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Do I need to apply a sealant to a painted model?


jackypaper
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Depends on what you plan to do with it?  If you plan it to be handled often then I would definitely consider it.  Though some here say bones holds up fairly well to being handled for gaming.  If it just for display I would say it not absolutely needed.  I personally apply a sealer to all the mini's I've panted.

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I just finished my first paint job ever, which I'll post soon for comments and advice.  In the meantime, do I need to apply a sealing coat of some kind?  This is a Bones mini, if that makes a difference.

 

Thanks!

 

It's a really good idea to, even with Bones minis - they seem to be more resistant to the kind of flaking and chipping that can happen with metal miniatures, but even so - better safe than sorry. 

 

The usual plan is to lay down a layer (or two) of some sort of gloss coat (I use GW 'ardcoat, because it's what I have), and then a layer of either satin or matte sealant, which knocks off the glossy finish. (pro tech - don't overcoat with matte the things you want especially shiny-looking, like gemstones and such). 

 

Keep in mind your working environment - most spray sealants don't work real awesome when it's too cold, too hot, or too humid (always spray outside!)

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It's a good idea to put a protective coating on the paint. Thick paint can chip and thin paint can rub off.

 

A matte finish is fashionable at the moment, but matte finishes are even more fragile than paint. What works is putting on a gloss finish first, then a matte finish over that.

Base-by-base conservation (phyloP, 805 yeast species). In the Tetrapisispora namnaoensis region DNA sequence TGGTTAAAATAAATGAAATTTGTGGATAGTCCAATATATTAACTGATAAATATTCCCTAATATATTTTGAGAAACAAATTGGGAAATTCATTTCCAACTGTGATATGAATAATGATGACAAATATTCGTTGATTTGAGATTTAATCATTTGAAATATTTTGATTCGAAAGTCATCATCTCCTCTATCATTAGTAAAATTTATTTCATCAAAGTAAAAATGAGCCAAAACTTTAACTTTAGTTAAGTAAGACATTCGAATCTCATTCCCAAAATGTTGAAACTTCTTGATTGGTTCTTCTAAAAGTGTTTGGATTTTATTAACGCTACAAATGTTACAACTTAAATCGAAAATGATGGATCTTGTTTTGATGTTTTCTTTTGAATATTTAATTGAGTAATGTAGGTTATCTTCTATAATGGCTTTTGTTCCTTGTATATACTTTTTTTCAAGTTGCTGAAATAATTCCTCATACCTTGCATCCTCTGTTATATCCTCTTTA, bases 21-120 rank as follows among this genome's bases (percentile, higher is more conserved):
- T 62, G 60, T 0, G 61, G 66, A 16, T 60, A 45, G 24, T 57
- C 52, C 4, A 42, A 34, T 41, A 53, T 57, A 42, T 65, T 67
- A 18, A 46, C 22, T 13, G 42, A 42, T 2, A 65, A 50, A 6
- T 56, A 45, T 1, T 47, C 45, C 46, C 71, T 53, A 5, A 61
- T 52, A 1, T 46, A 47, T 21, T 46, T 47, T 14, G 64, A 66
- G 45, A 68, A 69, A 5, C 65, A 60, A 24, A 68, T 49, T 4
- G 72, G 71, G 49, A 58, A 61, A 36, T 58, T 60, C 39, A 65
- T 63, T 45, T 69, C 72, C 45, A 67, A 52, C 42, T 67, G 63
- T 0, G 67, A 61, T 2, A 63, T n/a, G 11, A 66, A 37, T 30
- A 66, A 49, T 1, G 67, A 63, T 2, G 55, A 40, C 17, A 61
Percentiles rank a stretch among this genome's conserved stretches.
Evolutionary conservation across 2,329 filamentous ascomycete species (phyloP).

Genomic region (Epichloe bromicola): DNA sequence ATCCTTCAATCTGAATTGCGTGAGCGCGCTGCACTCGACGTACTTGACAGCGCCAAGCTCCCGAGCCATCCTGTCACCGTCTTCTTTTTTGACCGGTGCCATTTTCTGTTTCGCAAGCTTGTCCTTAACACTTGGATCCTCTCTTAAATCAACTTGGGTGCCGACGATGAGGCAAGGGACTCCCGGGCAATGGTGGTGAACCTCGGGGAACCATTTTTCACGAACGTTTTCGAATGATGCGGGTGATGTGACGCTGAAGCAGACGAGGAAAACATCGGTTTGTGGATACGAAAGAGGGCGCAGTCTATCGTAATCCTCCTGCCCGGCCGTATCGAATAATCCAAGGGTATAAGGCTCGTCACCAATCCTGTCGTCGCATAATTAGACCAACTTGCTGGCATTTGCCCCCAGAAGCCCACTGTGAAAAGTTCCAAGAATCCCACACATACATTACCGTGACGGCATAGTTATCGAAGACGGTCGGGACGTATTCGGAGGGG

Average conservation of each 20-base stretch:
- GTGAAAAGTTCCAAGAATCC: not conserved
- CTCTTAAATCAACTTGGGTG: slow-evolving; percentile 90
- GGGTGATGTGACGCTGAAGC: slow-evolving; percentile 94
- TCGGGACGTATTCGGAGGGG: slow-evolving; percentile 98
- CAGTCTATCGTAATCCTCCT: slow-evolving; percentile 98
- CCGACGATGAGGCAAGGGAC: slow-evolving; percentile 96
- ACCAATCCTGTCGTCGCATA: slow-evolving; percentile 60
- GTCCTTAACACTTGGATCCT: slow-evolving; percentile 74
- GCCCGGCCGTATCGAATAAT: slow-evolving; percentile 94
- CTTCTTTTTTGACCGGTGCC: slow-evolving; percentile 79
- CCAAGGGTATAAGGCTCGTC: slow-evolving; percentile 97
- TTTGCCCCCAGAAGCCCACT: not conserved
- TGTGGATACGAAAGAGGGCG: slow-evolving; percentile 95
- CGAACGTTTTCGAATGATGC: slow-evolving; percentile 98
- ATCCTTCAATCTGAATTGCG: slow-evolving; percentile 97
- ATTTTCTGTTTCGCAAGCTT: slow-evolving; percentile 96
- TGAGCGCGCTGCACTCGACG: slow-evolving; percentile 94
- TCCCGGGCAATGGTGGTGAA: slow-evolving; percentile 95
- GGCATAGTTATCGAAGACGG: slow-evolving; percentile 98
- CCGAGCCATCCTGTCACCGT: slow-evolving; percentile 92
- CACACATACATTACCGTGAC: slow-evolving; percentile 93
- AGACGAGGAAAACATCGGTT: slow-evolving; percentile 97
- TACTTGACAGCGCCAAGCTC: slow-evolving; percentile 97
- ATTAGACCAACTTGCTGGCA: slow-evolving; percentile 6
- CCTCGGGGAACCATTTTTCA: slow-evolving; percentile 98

Wait at least a full day after painting before putting on the gloss finish, and then another full day before using the matte finish, to avoid fogging from putting finishes over paint that isn't fully dried (acrylic takes a day to dry completely even after it feels dry to the touch).

 

Some spray matte finishes can "frost" depending on the temperature and humidity.

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There's another consideration when working with soft plastic minis like Bones:

 

A heavy sealing coat can be less flexible than thinner coats of paint. If the coating layers aren't flexible enough, especially on thin parts like swords, the sealer can increase damage from handling rather than reducing it. Test the sealer you're planning to use on the most flexible parts of figures you care less about before applying it to everything.

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Uhm.... I am just using Reapers Brush on Sealer - should i be doing the two step spray?

 

Depends on your goal. As Pingo said a gloss coat will help protect your paint job. If you don't care that much, then do whatever you want. You can use brush-on sealers or sprays, whichever you prefer. I use brush-on, personally. 

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